Monday, August 31, 2009

Presidential Reading lists, do they matter? What do the presidents read?

On August 24th, Slate posted an article analyzing the list of books Obama would be bringing with him on his vacation. Read the article here:

As the article elucidates, the president’s reading list is at times used as a barometer of national feeling, or in the case of George W. as an attempt to prove intelligence, with mixed results (see Slate article). Obama’s list seems to be a nonstarter because it appears to be based solely on his reading interests at this point. Interestingly, his list includes David McCullough’s John Adams. I wonder if past presidents have read biographies of their predecessors. If so, what motivates these choices besides courting public opinion? Do they conceive of these biographies as historical road maps with warning signs imbedded in the text or more simply as a way to have a conversation through history with other members of the same ultra- exclusive club?

Since reading the Slate article, I’ve been thinking about what our presidents have chosen to read in their free time more broadly. Beyond just using books in our modern age as a public relations tool to connote everyman-ness or further some other agenda, what kinds of books have our presidents turned to in their personal lives away from public scrutiny? Have our presidents viewed their relationship with reading the same way that I have? As a vital relationship that can provide anything from comfort to education to just plain entertainment? With these questions in mind, I have tried to find out some of the books and authors our presidents have turned to while in office.

Abraham Lincoln was famous for being a self made man from America’s frontier. He was self- taught and spent little time if any in organized schools. Instead, Lincoln taught himself by reading whatever books he could get his hands on. He famously said of his love of reading, “My best friend is the man who’ll give me a book I ain’t read.” Of the many books he read in his lifetime, Lincoln’s favorites included Shakespeare’s Macbeth and Hamlet, along with the poetry of Edgar Allan Poe, Oliver Wendell Holmes, Robert Burns and Lord Byron. One can imagine Lincoln entertaining those who worked in the telegraph office with monologues from one of Shakespeare’s dramas while awaiting word from the front during the war. Stories about families forced to turn on one another due to circumstance might have seemed appropriate during a war which often required the same of many American families living in border states.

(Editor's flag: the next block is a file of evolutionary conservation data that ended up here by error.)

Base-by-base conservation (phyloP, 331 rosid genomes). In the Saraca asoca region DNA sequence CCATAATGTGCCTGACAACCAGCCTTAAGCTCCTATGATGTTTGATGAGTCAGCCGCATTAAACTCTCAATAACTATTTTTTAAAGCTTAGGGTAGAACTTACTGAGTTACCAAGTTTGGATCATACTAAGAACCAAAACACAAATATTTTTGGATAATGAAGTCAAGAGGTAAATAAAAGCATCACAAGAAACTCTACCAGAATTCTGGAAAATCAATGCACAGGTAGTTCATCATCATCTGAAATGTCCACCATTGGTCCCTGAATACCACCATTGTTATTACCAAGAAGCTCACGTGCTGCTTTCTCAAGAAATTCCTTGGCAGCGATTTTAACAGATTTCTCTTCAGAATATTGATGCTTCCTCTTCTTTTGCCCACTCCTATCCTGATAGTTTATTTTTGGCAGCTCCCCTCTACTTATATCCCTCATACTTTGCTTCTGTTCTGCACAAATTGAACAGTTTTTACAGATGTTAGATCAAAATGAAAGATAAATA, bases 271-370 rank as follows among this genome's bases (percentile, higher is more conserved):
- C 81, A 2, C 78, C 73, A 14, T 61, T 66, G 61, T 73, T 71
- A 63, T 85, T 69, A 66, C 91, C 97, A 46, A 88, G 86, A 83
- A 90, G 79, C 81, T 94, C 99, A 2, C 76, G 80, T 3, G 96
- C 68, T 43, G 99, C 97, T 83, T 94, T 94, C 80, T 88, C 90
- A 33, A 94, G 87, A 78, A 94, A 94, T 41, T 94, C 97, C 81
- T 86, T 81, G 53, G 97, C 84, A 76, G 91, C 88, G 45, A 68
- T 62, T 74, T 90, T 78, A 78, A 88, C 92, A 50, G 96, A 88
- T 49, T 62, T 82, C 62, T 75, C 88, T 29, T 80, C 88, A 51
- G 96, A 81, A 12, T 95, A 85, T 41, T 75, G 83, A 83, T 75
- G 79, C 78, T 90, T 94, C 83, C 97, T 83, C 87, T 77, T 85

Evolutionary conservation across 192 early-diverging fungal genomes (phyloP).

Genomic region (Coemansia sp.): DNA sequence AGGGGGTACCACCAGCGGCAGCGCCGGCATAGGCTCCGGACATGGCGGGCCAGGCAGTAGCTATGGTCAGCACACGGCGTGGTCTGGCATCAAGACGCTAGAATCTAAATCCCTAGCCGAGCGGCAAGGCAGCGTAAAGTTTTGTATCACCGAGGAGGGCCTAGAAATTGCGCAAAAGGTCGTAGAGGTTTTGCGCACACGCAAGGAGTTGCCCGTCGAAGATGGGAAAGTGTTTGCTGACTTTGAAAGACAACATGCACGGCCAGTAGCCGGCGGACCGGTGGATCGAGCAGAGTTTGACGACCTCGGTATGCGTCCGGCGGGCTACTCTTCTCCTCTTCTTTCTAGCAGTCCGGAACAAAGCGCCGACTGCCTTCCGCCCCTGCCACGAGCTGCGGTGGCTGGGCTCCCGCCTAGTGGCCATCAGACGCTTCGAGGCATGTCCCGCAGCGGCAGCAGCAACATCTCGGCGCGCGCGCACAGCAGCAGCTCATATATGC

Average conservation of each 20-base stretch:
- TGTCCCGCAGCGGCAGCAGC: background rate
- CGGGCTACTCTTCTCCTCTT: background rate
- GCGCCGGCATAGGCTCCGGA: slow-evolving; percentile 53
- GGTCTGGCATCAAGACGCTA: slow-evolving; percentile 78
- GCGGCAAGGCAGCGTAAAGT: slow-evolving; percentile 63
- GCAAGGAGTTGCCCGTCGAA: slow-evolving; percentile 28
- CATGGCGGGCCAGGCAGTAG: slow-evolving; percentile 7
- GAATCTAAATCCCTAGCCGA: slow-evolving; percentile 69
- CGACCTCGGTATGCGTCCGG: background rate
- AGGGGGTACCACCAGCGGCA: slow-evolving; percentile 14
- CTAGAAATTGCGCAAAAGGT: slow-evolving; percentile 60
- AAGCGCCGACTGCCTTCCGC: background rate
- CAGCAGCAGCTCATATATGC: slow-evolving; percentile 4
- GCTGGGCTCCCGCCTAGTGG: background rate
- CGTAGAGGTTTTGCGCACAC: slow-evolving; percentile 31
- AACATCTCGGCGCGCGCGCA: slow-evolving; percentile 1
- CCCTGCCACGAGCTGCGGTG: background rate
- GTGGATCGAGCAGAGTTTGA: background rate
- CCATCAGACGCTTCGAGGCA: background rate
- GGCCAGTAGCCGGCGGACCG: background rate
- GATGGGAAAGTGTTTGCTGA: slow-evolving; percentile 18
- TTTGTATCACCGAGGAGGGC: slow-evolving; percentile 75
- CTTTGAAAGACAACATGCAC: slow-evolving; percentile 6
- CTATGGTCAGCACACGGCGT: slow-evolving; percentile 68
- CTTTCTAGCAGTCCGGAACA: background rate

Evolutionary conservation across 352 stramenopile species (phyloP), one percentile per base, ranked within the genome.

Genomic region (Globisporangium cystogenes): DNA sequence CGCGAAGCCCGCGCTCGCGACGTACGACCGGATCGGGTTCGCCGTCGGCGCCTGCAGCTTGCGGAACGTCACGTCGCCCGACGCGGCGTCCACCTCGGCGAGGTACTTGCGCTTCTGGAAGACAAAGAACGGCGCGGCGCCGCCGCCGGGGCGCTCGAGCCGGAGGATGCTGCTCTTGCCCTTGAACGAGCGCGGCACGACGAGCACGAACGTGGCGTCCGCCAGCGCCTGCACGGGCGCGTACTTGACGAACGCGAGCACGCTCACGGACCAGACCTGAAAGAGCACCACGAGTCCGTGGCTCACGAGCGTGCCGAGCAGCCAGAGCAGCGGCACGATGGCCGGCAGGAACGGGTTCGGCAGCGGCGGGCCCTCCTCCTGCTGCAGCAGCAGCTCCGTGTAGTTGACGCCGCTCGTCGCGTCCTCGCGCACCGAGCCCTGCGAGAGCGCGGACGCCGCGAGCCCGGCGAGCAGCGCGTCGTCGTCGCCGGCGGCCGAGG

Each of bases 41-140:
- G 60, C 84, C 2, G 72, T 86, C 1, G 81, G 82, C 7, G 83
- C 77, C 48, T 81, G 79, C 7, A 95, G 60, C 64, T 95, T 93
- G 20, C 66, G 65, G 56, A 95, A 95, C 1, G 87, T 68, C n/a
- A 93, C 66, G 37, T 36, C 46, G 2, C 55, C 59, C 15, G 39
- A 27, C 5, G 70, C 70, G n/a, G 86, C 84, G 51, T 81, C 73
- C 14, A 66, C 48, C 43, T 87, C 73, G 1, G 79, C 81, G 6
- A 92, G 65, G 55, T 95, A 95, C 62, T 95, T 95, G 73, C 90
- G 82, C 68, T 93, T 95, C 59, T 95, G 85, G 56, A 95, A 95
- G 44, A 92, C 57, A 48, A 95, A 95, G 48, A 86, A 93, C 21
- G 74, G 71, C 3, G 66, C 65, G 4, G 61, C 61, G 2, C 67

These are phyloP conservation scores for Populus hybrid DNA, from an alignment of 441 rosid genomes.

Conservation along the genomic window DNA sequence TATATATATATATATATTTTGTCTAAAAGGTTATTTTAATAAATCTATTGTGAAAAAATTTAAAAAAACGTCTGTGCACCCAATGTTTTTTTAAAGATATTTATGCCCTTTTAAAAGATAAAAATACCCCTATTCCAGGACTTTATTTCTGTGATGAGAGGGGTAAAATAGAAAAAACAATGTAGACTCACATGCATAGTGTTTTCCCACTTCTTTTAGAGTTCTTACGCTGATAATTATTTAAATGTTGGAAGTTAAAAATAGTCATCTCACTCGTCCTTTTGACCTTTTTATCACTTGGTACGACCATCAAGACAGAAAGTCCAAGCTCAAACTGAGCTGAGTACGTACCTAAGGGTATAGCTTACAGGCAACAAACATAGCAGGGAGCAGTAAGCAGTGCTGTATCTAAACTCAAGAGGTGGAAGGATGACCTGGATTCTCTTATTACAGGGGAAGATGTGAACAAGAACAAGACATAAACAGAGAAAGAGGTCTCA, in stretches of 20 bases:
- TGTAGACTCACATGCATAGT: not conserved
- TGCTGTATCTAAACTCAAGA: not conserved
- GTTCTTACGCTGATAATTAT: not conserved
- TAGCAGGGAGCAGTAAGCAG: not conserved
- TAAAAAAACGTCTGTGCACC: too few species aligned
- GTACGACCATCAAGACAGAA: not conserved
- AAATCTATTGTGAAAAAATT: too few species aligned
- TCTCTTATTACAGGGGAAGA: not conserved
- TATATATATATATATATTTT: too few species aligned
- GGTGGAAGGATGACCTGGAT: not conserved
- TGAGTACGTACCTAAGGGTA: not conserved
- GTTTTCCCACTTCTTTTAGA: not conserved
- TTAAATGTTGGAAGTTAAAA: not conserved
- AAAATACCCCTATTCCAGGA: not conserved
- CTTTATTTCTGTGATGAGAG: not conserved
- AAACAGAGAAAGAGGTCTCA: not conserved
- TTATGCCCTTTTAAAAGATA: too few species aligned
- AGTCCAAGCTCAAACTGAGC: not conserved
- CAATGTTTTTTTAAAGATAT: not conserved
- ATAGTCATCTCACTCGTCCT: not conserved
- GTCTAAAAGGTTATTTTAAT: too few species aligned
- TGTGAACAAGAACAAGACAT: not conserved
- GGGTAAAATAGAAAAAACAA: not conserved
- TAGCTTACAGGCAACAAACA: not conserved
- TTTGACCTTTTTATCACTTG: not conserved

Teddy Roosevelt was also a voracious reader who was an author in his own right. He authored his own history of the War of 1812 along with several books relating to his love of nature. Teddy has lately been remembered through books and articles for his legacy in furthering the national park system, and this love of nature and the environment was reflected in his reading choices.

Finally, a book that seems to connect many presidents over a large span of years has been the bible. Thomas Jefferson wrote his own version of the New Testament gospels that was in keeping with his interpretation of Christianity. In addition, Millard Fillmore (president from 1850-1853) learned to read by reading the family bible. To him, and countless others, the bible served not only as a religious text, but as an essential educational tool for those not lucky enough to attend formal schools. More than a hundred and fifty years later, George W. Bush would also list the bible as an important book in his life as it represents the foundation of his religious beliefs.

That said, does any of this matter? I love this kind of trivial information, but does the reading list of any president really hold any significance? I guess if we view the experience of reading as something of a transformative experience, as something that molds us, then we might take into account one’s personal library as an indication of how a person’s worldview has been shaped.

The question of what the presidents read is a favorite of mine, and hopefully I will get a chance to return to it in the future in greater detail.

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